February 07, 2017
One of the most bizarre stories through the first month of the new year is that of Flyers defenseman Shayne Gostisbehere, who was once again a healthy scratch on Monday night when the Flyers were shut out at home, 2-0, by the St Louis Blues.
For those counting, the Flyers have not scored a goal at home in their past two games, and Gostisbehere has not played in the past three games. It is a situation that is not sitting well with fans who watched him tear up the league as a rookie last season.
Indeed, last season was a magic carpet ride for The Ghost. Every move he made was correct. He could do nothing wrong, and he earned the status of The Future, a guy who could be counted upon to deliver the team back to prominence.
Almost from the day he was elevated to the varsity Gostisbehere was almost a fictional character. He would dive across the blue line to keep a puck in the zone like shortstop leaping deep into the hole to stop a base hit. All of his shots hit the net, and his status as quarterback on the power play was in Tom Brady territory.
This season has been a long drop-off in terms of production, but it is still difficult to fathom the Flyers lineup is better night after night after night without Ghost as a scoring threat. It is understandable that Coach Dave Hakstol would sit Ghost out of a game or two to impress upon him the value of defense, but the recent stretch of games was difficult to fathom – especially with the Flyers having so much trouble scoring goals.
In addition to all of this, there is another aspect to the equation involving Ghost’s status with the fans – and that may be an even bigger issue. Hakstol has to deal with a difficult equation of benching a player who is both young and popular.
On a nightly basis, Hakstol’s job is to put the players on the ice that give the Flyers the best chance to win. The NHL is not a developmental league and even if players such as Gostisbehere, Travis Konecny and Ivan Provorov are huge parts of the bright future, you cannot turn out the lights on this season.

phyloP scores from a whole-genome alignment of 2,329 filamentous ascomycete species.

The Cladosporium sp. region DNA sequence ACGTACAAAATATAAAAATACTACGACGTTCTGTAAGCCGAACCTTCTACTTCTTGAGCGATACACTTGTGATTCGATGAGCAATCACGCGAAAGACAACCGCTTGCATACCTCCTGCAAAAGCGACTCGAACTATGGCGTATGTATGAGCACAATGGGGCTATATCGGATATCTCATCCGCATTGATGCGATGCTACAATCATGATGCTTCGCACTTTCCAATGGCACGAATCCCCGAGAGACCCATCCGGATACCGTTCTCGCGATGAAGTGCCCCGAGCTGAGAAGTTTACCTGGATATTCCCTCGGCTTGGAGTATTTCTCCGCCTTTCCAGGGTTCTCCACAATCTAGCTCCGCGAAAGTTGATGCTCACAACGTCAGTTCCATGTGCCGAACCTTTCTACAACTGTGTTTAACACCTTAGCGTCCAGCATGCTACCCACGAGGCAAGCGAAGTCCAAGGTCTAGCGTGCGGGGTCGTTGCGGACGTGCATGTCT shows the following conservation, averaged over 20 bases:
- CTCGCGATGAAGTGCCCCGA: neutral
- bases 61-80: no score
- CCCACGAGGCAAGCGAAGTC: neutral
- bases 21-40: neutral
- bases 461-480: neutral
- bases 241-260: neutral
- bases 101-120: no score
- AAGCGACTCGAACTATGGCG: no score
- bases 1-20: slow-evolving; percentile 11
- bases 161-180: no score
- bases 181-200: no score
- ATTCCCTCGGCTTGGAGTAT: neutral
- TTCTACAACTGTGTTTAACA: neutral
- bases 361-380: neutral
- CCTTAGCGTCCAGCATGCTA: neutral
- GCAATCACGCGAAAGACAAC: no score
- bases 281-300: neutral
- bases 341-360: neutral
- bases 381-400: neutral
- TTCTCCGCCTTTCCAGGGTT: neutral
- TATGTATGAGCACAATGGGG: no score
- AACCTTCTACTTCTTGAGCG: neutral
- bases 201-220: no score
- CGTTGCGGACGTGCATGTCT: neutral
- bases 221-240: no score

The brutal truth of the matter is that Gostisbehere was more than just struggling from the start of this season. There is much truth to the theory that it is not fair to compare Ghost’s stats this year to last year, but there really is no comparison beyond the stats.
The key to Gostisbehere’s game last season was his ability to defend with his angle play and the use of his stick to block lanes. He arrived on the ice with a body filled with confidence, and even when he made a mistake he could wheel back and break up the play, often coming back the other way to start an offensive threat.
This season, Ghost’s defensive play has been well below acceptable, and even worse, he appears to have lost his offensive instincts. The power-play combination of Gostisbehere to Giroux has been erased by pre-scouting and too many times Gostisbehere’s shots are off the mark.
There is also the very real possibility that the benchings have caused a pause in Gostisbehere’s approach. Things have gone wrong so often it appears at times he is hesitant to jump in to make a play.
The result is a sort of betwixt and between situation, and it is made worse because the explosive first step he had last season to get back into a play appears to have been temporarily neutralized by his post season surgery of last summer. Not so ironically, captain Claude Giroux had similar surgery for abdomen/hip, and he appears to have lost some jump – especially when it takes an initial burst to get back defensively.
Hakstol has used benching to motivate players, and there is a benefit to keep a team on edge with lineup changes. However, with the Flyers struggling to score goals as Giroux, Jake Voracek and Wayne Simmonds having gone cold it just seems illogical to have Ghost disappear for so long.